Next Social Outreach Project

August 17th we will be serving at Grassroots with meal preparation in the St. Paul's kitchen at 8:30 and serving onsite at the Grassroots center at 11:30. Volunteers are needed. If you are interested in serving, please contact Sue Bell our Social Outreach Chair

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May 2024

St. Paul's Volunteers - You Make a Difference!


Many St. Paul's volunteers supported the Saturday, April 20, 2024 Grassroots Day Resource Center (DRC) meal:  Jane Hershey, Sara Berschet, and John Murphy prepared the meal; and Carol Lettrich, Pastor Joe, Bill Hunt, Roz Norman, and Janet Jew delivered and served the meal. The menu included tacos with toppings, cilantro lime rice, black beans, salad, fresh fruit, cookies, iced tea, and lemonade. The meal was very well received and fed approximately 65 people at Grassroots DRC in Jessup, MD. Leftover food was taken to Grassroot Crisis Center in Columbia (enough to feed an additional 30 people). 


Thank you very much to all the volunteers who helped make this meal a great success! Your efforts not only provided a delicious, warm meal, but sent a message of kindness and hope to our community members in need.  


The next Grassroots Meal is Saturday, June 15th. If you are interested in helping, please contact me (


Thank you so much for your continued support of Grassroots!


SPLC Volunteers at Grassroots Center in February 2024

Saturday, February 17, 2024 (Sally Murphy, Roz Norman, Maureen Arndt, and Erik Domaas)


Social Outreach Network.

St. Paul's Social Outreach Network includes our local community and communities around the world.

We support Grass Roots ministry and do a service project every other month.  

February Grassroots Meal

Many St. Paul's volunteers supported the Saturday, February 17, 2024 Grassroots Day Resource Center (DRC) meal:  Judy Hewitt, Hannah Fitzgerald, Russ Werner, and Maureen Arndt prepared the meal;  and Erik Domaas, Maureen Arndt, Roz Norman, and Sally Murphy delivered and served the meal. The menu included tacos with toppings, cilantro lime rice, black beans, salad, fresh fruit, cookies, iced tea, soda, and lemonade. The meal was very well received and fed approximately 50 people at Grassroots DRC in Jessup, MD. Leftover food was taken to Grassroot Crisis Center in Columbia (enough side dishes to feed an additional 30 people). 

In addition to preparing and serving lunch on February 17th, St. Paul's donated pancakes and sausage that was served for breakfast at Grassroots. Many thanks to the Men's Brotherhood for preparing and donating this food!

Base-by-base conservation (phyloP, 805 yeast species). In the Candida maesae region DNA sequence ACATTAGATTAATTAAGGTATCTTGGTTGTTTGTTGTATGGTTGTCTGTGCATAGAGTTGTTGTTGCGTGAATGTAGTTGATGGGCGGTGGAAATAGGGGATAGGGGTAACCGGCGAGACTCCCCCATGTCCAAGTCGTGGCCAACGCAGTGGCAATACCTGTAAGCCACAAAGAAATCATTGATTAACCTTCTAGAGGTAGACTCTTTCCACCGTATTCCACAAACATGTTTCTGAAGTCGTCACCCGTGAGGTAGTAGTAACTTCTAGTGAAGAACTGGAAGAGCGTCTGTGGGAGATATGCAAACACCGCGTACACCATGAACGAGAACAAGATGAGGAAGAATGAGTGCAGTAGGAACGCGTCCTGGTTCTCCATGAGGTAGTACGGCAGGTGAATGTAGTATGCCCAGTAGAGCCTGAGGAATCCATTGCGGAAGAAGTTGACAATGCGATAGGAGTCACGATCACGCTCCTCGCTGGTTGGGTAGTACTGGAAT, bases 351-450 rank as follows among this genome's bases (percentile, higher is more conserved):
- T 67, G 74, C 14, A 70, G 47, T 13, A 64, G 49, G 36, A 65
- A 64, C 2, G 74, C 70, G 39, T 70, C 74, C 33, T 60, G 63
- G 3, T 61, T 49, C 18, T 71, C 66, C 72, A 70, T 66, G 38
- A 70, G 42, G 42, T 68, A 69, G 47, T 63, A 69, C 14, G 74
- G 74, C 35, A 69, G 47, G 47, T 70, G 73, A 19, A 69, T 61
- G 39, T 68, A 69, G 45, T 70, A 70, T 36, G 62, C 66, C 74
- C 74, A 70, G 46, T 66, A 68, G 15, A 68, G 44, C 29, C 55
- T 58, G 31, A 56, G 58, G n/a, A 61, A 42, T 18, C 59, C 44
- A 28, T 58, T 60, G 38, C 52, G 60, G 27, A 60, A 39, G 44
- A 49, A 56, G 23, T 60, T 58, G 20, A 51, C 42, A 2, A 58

Thank you very much to all the volunteers who helped make these meals great successes! Your efforts not only provided delicious, warm meals but sent a message of kindness and hope to our community members in need.  

The next Grassroots Meal is Saturday, April 20th. If you are interested in helping, please contact me (



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Lutheran Disaster Response


In the face of disaster, Lutheran Disaster Response shares relief today and builds resilience for tomorrow. From wildfires to hurricanes to refugee crises, we are present when disaster strikes, ready to accompany communities through relief and recovery. We are also in communities when there are no impending disasters, preparing people to mitigate the effects of a disaster and enabling them to bounce back more quickly.

Lutheran Disaster Response relies upon strong partnerships with global companion churches. ELCA synods and Lutheran social service organizations. We recognize that every disaster is local, and responses need to be rooted in community. Our partners know their communities the best and can address local needs.

Your gifts to Lutheran Disaster Response share healing and renewal to people whose lives have been disrupted by disaster. Together, we can reflect Christ's light and hope to our neighbors in their time of need. Give today and around the world, wherever and whenever disaster may strike.

Give through your congregation or make your check out to Lutheran Disaster Response and send to: Evangelical Lutheran Church in America, ELCA Gifts Processing Center PO Box 1809, Merrifield, VA 22116-8009 and write "Where needed most" in your check's memo line.

Mission Trip to Haiti

I had the extreme privilege of traveling to Haiti with my daughter and a group of people that support “Helping Haitian Angels”. We were down there for a week in early January and it was, for me, a very humbling, exciting, educational, and moving experience. So much so that I plan to return next year. But this story is not about us, it’s about the wonderful people in Haiti.


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Our Trip to Haiti

In the three trips I have taken to Haiti (and in my dad's first trip), people always ask us what we did while we were there. When we say that we spent our week loving children and learning about the people of Haiti, they always come back with something along the lines of "yeah, but what did you do?" Well, if you want to look at in terms of something you can see, then we did nothing. Because Helping Haitian Angels has never been about what other people can see.

Many Americans and people who have grown up with opportunity often believe that the best way for us to help underdeveloped countries is to do for them. We send clothes, we send food, we pack meals, and we feel good about it. Sometimes we donate money to an organization that says the money is going to go to this cause or that, and again, we give and feel good about it. Unfortunately, when Americans and aid groups do these things, they make the problems that exist in Haiti (poverty, unemployment, lack of resources, lack of education, to name a few) worse. The Haitian man who owned a rice farm, who earned a living harvesting and selling good nutritious rice at the local market, who sent his children to school on the money he made, loses his farm and his income, because an American organization donated rice to his community. The US grown rice was packed by volunteers, shipped to Haiti, and then was given out for free; that has ruined the lives of the Haitian rice farmer, his family, and as things continue to trickle down, his community. Since he lost his farm, he had to fire his employees; his employees have to stop sending their kids to school because they cannot afford tuition, and since there is not public education system in Haiti, those children don't go past elementary school. Because there are fewer people with jobs, there is less money being spent in the community and eventually, more people have to shut down their businesses. The cycle then spirals to effect thousands and thousands of people. But we feel good about ourselves because we were "helping" those poor people. I wish this was an isolated example. But in Haiti, it is too often the reality.